Tim McPhate | KissFAQ
Award-winning engineer shares his vivid memories of recording “The Elder,” including capturing Gene Simmons’ memorable vocal performance on “A World Without Heroes,” recording multiple days of spoken word dialog, and how the album ultimately evolved into “Bob Ezrin’s show”
In conjunction with KissFAQ’s month-long NovElder retrospective, Juno-winning engineer Kevin Doyle has provided some fascinating insights regarding the recording of “Music From The Elder.” Among the topics Doyle discussed were the performances of Gene Simmons and Paul Stanley, including the former’s vocal on “A World Without Heroes”; his recollection of how “tons” of spoken word dialog was recorded with the goal to bridge the album’s concept between songs; and ultimately how the project became “Bob Ezrin’s show.”
The following are excerpts from Doyle’s interview with KissFAQ’s Tim McPhate:
The album’s spoken word dialog:
KF: Bob Ezrin was just coming off the mega-successful “The Wall” project. What are your general recollections of working with Bob during this time?
KD: Well, Bob is Bob. I’ve known Bob for a long time. He’s cooled down a bit now but he was pretty intense. Bob’s a pretty intense guy. He likes to work quickly and efficiently. Bob’s a great guy, a really, really smart guy. You know, Bob kind of met his match a bit when we did the narration part, which was with Antony Parr and Robert Christie.
KF: Kevin, you bring up an interesting lost piece of KISStory. Parr, Christie and Christopher Makepeace are credited on the album but there is really only one part of narration featured on the final album, and that’s it.
KD: Yes, I believe so.
KF: So more was recorded?
KD: Yeah, there was tons recorded — a lot of narration. The idea of the narration was supposed to bridge some of the songs together, with some orchestral and choir underscoring. And basically, more or less, in keeping with the idea of “The Elder” as a goal of being a seamless concept idea, almost kind of like “Dark Side Of The Moon” where side A is not really a bunch of songs, it’s one continuous play with no ending. That was one of the goals.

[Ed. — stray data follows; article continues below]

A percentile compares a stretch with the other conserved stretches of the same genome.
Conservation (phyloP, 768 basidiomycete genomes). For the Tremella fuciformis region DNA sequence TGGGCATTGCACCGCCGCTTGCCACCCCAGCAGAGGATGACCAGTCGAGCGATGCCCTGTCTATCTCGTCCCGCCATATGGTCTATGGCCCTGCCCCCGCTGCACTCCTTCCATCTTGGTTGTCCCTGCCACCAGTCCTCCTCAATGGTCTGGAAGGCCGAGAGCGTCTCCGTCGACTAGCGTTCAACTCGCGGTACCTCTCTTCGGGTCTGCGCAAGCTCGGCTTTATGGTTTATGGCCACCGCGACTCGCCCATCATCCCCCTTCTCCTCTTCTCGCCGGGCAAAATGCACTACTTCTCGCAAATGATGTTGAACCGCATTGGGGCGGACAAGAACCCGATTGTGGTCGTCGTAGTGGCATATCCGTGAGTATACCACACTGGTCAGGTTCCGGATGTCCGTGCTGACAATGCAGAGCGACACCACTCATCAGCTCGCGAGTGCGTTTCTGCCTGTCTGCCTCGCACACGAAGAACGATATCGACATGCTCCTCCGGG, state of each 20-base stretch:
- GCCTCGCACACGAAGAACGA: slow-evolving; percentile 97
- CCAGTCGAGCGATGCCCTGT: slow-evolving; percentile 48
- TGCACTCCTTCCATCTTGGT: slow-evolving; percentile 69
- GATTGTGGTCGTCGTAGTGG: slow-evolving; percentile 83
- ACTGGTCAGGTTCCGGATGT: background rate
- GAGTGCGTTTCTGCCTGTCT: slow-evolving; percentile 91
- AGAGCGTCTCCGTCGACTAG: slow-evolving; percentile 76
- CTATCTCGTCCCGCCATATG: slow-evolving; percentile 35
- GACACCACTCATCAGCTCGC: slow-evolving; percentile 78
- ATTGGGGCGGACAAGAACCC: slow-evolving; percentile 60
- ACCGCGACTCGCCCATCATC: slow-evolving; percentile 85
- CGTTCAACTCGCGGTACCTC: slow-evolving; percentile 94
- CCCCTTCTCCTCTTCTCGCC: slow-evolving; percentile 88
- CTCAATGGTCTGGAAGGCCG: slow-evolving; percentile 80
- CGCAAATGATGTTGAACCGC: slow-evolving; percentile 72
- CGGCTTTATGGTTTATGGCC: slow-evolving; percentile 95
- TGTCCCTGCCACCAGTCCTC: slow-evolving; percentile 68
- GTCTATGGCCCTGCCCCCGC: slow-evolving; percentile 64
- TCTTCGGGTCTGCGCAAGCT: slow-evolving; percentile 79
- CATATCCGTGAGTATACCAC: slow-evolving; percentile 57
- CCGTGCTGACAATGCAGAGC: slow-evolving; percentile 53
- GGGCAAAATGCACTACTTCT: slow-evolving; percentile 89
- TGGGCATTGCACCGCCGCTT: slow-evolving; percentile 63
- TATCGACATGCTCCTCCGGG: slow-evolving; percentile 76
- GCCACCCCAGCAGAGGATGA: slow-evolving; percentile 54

On Paul Stanley’s vocal struggles on tracks such as “Odyssey” and “The Oath” and Gene Simmons’ triumph on “A World Without Heroes”
KF: Well, to this day, Paul and Gene don’t mince words about their feelings regarding the project. Even recently, Paul had some negative things to say about “The Elder.” So it’s interesting that you would have sensed that back when they were recording the album.
KD: Yeah. Well, I’ll tell you, I guess I’ll go on record, but Paul, I remember doing some of the vocals with Paul. And vocally, [the songs] were really challenging for him. I mean, you’ve gotta admit that Paul and Gene aren’t the greatest singers in the world, but they’re accomplished if they stay within the parameters of what they know they can achieve. I think Bob presented some ideas and an orchestral concept where Paul would be singing falsetto and really challenging his vocal techniques. And I’m pretty sure Paul was … I’ll tell you right now, there was one song, I can’t remember. Paul had a hard time getting past the first couple of lines because it was such a foreign way for him to sing.
KF: You might be talking about “Odyssey,” which is heavily orchestrated and a song he doesn’t feel is his best performance, vocally. In hindsight, he’s commented that him singing the song was “tragic.”
KD: Yeah. Paul couldn’t keep the timing and the meter. I remember very distinctly because you’re talking about guys who are used to having steady drums keeping the tempo and the meter. And now you’re asking them to get the meter and time out of orchestral [instruments]. In hindsight, I think Bob would have been better to put down drums for them to sing to and then take them out of the mix.
You know, it’s like asking Ace to go play a violin in an orchestra. I mean Ace is an accomplished musician, but it would be kind of a challenge for him so … this was a very challenging record, vocally, for these guys. I was really pleasantly surprised that Gene nailed “A World Without Heroes.”